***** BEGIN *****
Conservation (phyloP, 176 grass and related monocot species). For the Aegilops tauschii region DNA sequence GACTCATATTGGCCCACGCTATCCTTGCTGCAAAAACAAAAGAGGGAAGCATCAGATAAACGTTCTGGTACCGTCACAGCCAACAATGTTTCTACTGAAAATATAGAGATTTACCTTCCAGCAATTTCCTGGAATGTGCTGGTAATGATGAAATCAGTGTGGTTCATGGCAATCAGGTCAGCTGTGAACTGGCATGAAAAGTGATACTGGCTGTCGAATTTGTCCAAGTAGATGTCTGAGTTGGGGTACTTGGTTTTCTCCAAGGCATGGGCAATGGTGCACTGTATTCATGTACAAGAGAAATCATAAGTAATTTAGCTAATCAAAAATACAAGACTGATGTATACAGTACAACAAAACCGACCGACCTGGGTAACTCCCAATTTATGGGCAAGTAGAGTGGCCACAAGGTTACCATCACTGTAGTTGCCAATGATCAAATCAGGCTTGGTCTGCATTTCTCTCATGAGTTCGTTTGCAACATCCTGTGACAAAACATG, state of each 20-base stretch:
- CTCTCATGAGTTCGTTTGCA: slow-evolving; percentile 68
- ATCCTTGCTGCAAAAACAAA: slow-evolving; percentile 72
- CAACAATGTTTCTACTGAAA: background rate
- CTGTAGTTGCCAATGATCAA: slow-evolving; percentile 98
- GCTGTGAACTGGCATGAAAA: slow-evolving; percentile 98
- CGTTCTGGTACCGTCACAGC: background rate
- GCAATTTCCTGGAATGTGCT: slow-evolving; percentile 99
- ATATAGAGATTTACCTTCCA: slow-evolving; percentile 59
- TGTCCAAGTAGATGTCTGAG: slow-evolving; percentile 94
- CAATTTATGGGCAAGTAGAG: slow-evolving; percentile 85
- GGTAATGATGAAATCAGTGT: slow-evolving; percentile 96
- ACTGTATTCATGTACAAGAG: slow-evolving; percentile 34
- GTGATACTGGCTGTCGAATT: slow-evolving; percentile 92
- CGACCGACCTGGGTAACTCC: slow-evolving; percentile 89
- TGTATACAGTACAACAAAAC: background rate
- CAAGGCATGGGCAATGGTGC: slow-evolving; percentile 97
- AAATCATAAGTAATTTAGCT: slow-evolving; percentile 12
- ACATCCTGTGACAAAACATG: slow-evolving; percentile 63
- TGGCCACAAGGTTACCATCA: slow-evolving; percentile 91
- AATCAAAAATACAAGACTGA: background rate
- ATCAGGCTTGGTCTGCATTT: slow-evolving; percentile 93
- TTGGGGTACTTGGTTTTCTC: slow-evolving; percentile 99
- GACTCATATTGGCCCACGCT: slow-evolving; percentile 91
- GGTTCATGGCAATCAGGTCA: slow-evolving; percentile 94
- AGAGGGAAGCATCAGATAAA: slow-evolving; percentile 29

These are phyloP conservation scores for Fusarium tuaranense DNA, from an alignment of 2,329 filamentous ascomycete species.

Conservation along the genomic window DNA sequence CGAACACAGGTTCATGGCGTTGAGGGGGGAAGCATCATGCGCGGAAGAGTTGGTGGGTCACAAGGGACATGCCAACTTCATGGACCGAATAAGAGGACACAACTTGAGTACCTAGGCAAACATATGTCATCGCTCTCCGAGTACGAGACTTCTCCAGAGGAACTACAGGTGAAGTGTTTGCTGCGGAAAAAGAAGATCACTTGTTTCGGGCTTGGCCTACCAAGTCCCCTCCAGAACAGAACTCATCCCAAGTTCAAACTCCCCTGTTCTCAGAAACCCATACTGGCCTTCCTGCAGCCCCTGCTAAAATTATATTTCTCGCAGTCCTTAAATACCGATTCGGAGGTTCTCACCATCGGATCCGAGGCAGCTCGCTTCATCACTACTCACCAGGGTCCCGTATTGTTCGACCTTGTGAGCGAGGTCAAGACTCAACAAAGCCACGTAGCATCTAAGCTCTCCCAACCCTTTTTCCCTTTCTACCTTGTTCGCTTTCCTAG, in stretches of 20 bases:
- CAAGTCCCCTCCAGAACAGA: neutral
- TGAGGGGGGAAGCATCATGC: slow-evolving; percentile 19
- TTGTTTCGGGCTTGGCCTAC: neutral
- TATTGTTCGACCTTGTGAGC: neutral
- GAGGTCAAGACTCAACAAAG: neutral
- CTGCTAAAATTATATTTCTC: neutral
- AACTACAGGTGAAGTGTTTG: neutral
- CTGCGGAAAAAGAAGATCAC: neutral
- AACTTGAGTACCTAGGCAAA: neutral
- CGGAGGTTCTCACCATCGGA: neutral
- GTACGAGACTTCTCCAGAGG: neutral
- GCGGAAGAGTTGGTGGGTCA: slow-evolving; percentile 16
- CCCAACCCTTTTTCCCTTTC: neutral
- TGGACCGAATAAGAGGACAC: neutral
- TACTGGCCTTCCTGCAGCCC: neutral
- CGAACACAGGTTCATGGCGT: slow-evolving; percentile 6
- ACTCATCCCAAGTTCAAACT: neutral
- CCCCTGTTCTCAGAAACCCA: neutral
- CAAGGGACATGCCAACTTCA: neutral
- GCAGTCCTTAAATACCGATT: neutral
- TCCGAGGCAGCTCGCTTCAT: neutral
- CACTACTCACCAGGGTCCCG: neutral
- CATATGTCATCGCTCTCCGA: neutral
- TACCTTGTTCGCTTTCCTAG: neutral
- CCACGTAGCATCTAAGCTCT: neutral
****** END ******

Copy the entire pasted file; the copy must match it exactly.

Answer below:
Conservation (phyloP, 176 grass and related monocot species). For the Aegilops tauschii region DNA sequence GACTCATATTGGCCCACGCTATCCTTGCTGCAAAAACAAAAGAGGGAAGCATCAGATAAACGTTCTGGTACCGTCACAGCCAACAATGTTTCTACTGAAAATATAGAGATTTACCTTCCAGCAATTTCCTGGAATGTGCTGGTAATGATGAAATCAGTGTGGTTCATGGCAATCAGGTCAGCTGTGAACTGGCATGAAAAGTGATACTGGCTGTCGAATTTGTCCAAGTAGATGTCTGAGTTGGGGTACTTGGTTTTCTCCAAGGCATGGGCAATGGTGCACTGTATTCATGTACAAGAGAAATCATAAGTAATTTAGCTAATCAAAAATACAAGACTGATGTATACAGTACAACAAAACCGACCGACCTGGGTAACTCCCAATTTATGGGCAAGTAGAGTGGCCACAAGGTTACCATCACTGTAGTTGCCAATGATCAAATCAGGCTTGGTCTGCATTTCTCTCATGAGTTCGTTTGCAACATCCTGTGACAAAACATG, state of each 20-base stretch:
- CTCTCATGAGTTCGTTTGCA: slow-evolving; percentile 68
- ATCCTTGCTGCAAAAACAAA: slow-evolving; percentile 72
- CAACAATGTTTCTACTGAAA: background rate
- CTGTAGTTGCCAATGATCAA: slow-evolving; percentile 98
- GCTGTGAACTGGCATGAAAA: slow-evolving; percentile 98
- CGTTCTGGTACCGTCACAGC: background rate
- GCAATTTCCTGGAATGTGCT: slow-evolving; percentile 99
- ATATAGAGATTTACCTTCCA: slow-evolving; percentile 59
- TGTCCAAGTAGATGTCTGAG: slow-evolving; percentile 94
- CAATTTATGGGCAAGTAGAG: slow-evolving; percentile 85
- GGTAATGATGAAATCAGTGT: slow-evolving; percentile 96
- ACTGTATTCATGTACAAGAG: slow-evolving; percentile 34
- GTGATACTGGCTGTCGAATT: slow-evolving; percentile 92
- CGACCGACCTGGGTAACTCC: slow-evolving; percentile 89
- TGTATACAGTACAACAAAAC: background rate
- CAAGGCATGGGCAATGGTGC: slow-evolving; percentile 97
- AAATCATAAGTAATTTAGCT: slow-evolving; percentile 12
- ACATCCTGTGACAAAACATG: slow-evolving; percentile 63
- TGGCCACAAGGTTACCATCA: slow-evolving; percentile 91
- AATCAAAAATACAAGACTGA: background rate
- ATCAGGCTTGGTCTGCATTT: slow-evolving; percentile 93
- TTGGGGTACTTGGTTTTCTC: slow-evolving; percentile 99
- GACTCATATTGGCCCACGCT: slow-evolving; percentile 91
- GGTTCATGGCAATCAGGTCA: slow-evolving; percentile 94
- AGAGGGAAGCATCAGATAAA: slow-evolving; percentile 29

These are phyloP conservation scores for Fusarium tuaranense DNA, from an alignment of 2,329 filamentous ascomycete species.

Conservation along the genomic window DNA sequence CGAACACAGGTTCATGGCGTTGAGGGGGGAAGCATCATGCGCGGAAGAGTTGGTGGGTCACAAGGGACATGCCAACTTCATGGACCGAATAAGAGGACACAACTTGAGTACCTAGGCAAACATATGTCATCGCTCTCCGAGTACGAGACTTCTCCAGAGGAACTACAGGTGAAGTGTTTGCTGCGGAAAAAGAAGATCACTTGTTTCGGGCTTGGCCTACCAAGTCCCCTCCAGAACAGAACTCATCCCAAGTTCAAACTCCCCTGTTCTCAGAAACCCATACTGGCCTTCCTGCAGCCCCTGCTAAAATTATATTTCTCGCAGTCCTTAAATACCGATTCGGAGGTTCTCACCATCGGATCCGAGGCAGCTCGCTTCATCACTACTCACCAGGGTCCCGTATTGTTCGACCTTGTGAGCGAGGTCAAGACTCAACAAAGCCACGTAGCATCTAAGCTCTCCCAACCCTTTTTCCCTTTCTACCTTGTTCGCTTTCCTAG, in stretches of 20 bases:
- CAAGTCCCCTCCAGAACAGA: neutral
- TGAGGGGGGAAGCATCATGC: slow-evolving; percentile 19
- TTGTTTCGGGCTTGGCCTAC: neutral
- TATTGTTCGACCTTGTGAGC: neutral
- GAGGTCAAGACTCAACAAAG: neutral
- CTGCTAAAATTATATTTCTC: neutral
- AACTACAGGTGAAGTGTTTG: neutral
- CTGCGGAAAAAGAAGATCAC: neutral
- AACTTGAGTACCTAGGCAAA: neutral
- CGGAGGTTCTCACCATCGGA: neutral
- GTACGAGACTTCTCCAGAGG: neutral
- GCGGAAGAGTTGGTGGGTCA: slow-evolving; percentile 16
- CCCAACCCTTTTTCCCTTTC: neutral
- TGGACCGAATAAGAGGACAC: neutral
- TACTGGCCTTCCTGCAGCCC: neutral
- CGAACACAGGTTCATGGCGT: slow-evolving; percentile 6
- ACTCATCCCAAGTTCAAACT: neutral
- CCCCTGTTCTCAGAAACCCA: neutral
- CAAGGGACATGCCAACTTCA: neutral
- GCAGTCCTTAAATACCGATT: neutral
- TCCGAGGCAGCTCGCTTCAT: neutral
- CACTACTCACCAGGGTCCCG: neutral
- CATATGTCATCGCTCTCCGA: neutral
- TACCTTGTTCGCTTTCCTAG: neutral
- CCACGTAGCATCTAAGCTCT: neutral